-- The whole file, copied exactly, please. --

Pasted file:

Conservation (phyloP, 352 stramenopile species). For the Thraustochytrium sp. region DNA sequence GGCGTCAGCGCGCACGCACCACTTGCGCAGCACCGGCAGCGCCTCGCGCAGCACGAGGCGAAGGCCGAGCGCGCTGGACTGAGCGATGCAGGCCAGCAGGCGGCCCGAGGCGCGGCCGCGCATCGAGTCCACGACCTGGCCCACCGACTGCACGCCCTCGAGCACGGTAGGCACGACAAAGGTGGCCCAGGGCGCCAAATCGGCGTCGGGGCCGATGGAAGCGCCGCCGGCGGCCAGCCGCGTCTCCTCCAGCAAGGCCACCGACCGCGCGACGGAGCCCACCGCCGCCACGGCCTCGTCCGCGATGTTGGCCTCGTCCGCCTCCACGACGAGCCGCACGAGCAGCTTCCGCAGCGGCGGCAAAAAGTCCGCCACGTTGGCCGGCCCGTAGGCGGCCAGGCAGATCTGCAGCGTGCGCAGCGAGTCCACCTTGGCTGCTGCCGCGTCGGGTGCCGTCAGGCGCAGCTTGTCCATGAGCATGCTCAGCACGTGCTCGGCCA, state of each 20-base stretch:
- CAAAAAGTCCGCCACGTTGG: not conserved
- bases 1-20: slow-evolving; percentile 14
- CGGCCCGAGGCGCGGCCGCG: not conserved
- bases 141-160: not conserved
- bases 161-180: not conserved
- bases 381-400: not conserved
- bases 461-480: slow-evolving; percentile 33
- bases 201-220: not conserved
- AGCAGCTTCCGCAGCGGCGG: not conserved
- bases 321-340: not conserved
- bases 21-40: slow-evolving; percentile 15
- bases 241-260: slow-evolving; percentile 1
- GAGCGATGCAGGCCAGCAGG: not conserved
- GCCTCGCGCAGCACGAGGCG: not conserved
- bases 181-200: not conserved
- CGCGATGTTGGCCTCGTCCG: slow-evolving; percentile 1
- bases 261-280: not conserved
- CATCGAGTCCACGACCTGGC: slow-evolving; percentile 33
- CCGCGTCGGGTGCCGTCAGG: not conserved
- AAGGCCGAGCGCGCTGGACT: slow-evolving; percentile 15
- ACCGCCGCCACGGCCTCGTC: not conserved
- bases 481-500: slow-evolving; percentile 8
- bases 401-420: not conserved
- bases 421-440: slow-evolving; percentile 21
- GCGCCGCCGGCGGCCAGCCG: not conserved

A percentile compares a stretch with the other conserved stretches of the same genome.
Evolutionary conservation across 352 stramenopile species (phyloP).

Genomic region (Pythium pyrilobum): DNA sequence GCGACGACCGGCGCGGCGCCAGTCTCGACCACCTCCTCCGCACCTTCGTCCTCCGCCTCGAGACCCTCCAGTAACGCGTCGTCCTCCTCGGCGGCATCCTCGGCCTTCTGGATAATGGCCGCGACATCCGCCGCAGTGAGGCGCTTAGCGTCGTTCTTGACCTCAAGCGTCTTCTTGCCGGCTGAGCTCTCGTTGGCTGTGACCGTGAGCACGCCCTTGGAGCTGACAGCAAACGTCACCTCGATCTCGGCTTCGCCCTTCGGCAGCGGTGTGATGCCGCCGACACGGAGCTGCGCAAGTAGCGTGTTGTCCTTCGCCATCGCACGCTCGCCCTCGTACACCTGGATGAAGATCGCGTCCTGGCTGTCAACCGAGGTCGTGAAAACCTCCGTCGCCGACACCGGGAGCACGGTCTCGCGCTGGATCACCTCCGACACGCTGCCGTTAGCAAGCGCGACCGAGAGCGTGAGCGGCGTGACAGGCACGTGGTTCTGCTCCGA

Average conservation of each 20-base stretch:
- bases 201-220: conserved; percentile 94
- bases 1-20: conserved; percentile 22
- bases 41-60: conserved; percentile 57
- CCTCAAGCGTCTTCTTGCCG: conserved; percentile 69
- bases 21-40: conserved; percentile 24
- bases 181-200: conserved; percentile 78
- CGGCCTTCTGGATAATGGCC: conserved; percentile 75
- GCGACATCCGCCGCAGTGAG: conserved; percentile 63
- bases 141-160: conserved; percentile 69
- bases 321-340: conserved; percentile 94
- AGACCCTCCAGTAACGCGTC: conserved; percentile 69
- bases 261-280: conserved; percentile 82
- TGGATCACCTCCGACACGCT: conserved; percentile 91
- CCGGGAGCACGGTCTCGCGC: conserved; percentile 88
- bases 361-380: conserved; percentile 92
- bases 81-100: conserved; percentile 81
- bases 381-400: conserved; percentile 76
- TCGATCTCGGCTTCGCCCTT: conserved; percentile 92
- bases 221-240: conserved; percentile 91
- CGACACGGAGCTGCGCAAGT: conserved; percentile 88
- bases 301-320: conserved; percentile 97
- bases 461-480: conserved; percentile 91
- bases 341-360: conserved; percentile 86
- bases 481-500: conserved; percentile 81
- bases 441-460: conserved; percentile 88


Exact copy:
Conservation (phyloP, 352 stramenopile species). For the Thraustochytrium sp. region DNA sequence GGCGTCAGCGCGCACGCACCACTTGCGCAGCACCGGCAGCGCCTCGCGCAGCACGAGGCGAAGGCCGAGCGCGCTGGACTGAGCGATGCAGGCCAGCAGGCGGCCCGAGGCGCGGCCGCGCATCGAGTCCACGACCTGGCCCACCGACTGCACGCCCTCGAGCACGGTAGGCACGACAAAGGTGGCCCAGGGCGCCAAATCGGCGTCGGGGCCGATGGAAGCGCCGCCGGCGGCCAGCCGCGTCTCCTCCAGCAAGGCCACCGACCGCGCGACGGAGCCCACCGCCGCCACGGCCTCGTCCGCGATGTTGGCCTCGTCCGCCTCCACGACGAGCCGCACGAGCAGCTTCCGCAGCGGCGGCAAAAAGTCCGCCACGTTGGCCGGCCCGTAGGCGGCCAGGCAGATCTGCAGCGTGCGCAGCGAGTCCACCTTGGCTGCTGCCGCGTCGGGTGCCGTCAGGCGCAGCTTGTCCATGAGCATGCTCAGCACGTGCTCGGCCA, state of each 20-base stretch:
- CAAAAAGTCCGCCACGTTGG: not conserved
- bases 1-20: slow-evolving; percentile 14
- CGGCCCGAGGCGCGGCCGCG: not conserved
- bases 141-160: not conserved
- bases 161-180: not conserved
- bases 381-400: not conserved
- bases 461-480: slow-evolving; percentile 33
- bases 201-220: not conserved
- AGCAGCTTCCGCAGCGGCGG: not conserved
- bases 321-340: not conserved
- bases 21-40: slow-evolving; percentile 15
- bases 241-260: slow-evolving; percentile 1
- GAGCGATGCAGGCCAGCAGG: not conserved
- GCCTCGCGCAGCACGAGGCG: not conserved
- bases 181-200: not conserved
- CGCGATGTTGGCCTCGTCCG: slow-evolving; percentile 1
- bases 261-280: not conserved
- CATCGAGTCCACGACCTGGC: slow-evolving; percentile 33
- CCGCGTCGGGTGCCGTCAGG: not conserved
- AAGGCCGAGCGCGCTGGACT: slow-evolving; percentile 15
- ACCGCCGCCACGGCCTCGTC: not conserved
- bases 481-500: slow-evolving; percentile 8
- bases 401-420: not conserved
- bases 421-440: slow-evolving; percentile 21
- GCGCCGCCGGCGGCCAGCCG: not conserved

A percentile compares a stretch with the other conserved stretches of the same genome.
Evolutionary conservation across 352 stramenopile species (phyloP).

Genomic region (Pythium pyrilobum): DNA sequence GCGACGACCGGCGCGGCGCCAGTCTCGACCACCTCCTCCGCACCTTCGTCCTCCGCCTCGAGACCCTCCAGTAACGCGTCGTCCTCCTCGGCGGCATCCTCGGCCTTCTGGATAATGGCCGCGACATCCGCCGCAGTGAGGCGCTTAGCGTCGTTCTTGACCTCAAGCGTCTTCTTGCCGGCTGAGCTCTCGTTGGCTGTGACCGTGAGCACGCCCTTGGAGCTGACAGCAAACGTCACCTCGATCTCGGCTTCGCCCTTCGGCAGCGGTGTGATGCCGCCGACACGGAGCTGCGCAAGTAGCGTGTTGTCCTTCGCCATCGCACGCTCGCCCTCGTACACCTGGATGAAGATCGCGTCCTGGCTGTCAACCGAGGTCGTGAAAACCTCCGTCGCCGACACCGGGAGCACGGTCTCGCGCTGGATCACCTCCGACACGCTGCCGTTAGCAAGCGCGACCGAGAGCGTGAGCGGCGTGACAGGCACGTGGTTCTGCTCCGA

Average conservation of each 20-base stretch:
- bases 201-220: conserved; percentile 94
- bases 1-20: conserved; percentile 22
- bases 41-60: conserved; percentile 57
- CCTCAAGCGTCTTCTTGCCG: conserved; percentile 69
- bases 21-40: conserved; percentile 24
- bases 181-200: conserved; percentile 78
- CGGCCTTCTGGATAATGGCC: conserved; percentile 75
- GCGACATCCGCCGCAGTGAG: conserved; percentile 63
- bases 141-160: conserved; percentile 69
- bases 321-340: conserved; percentile 94
- AGACCCTCCAGTAACGCGTC: conserved; percentile 69
- bases 261-280: conserved; percentile 82
- TGGATCACCTCCGACACGCT: conserved; percentile 91
- CCGGGAGCACGGTCTCGCGC: conserved; percentile 88
- bases 361-380: conserved; percentile 92
- bases 81-100: conserved; percentile 81
- bases 381-400: conserved; percentile 76
- TCGATCTCGGCTTCGCCCTT: conserved; percentile 92
- bases 221-240: conserved; percentile 91
- CGACACGGAGCTGCGCAAGT: conserved; percentile 88
- bases 301-320: conserved; percentile 97
- bases 461-480: conserved; percentile 91
- bases 341-360: conserved; percentile 86
- bases 481-500: conserved; percentile 81
- bases 441-460: conserved; percentile 88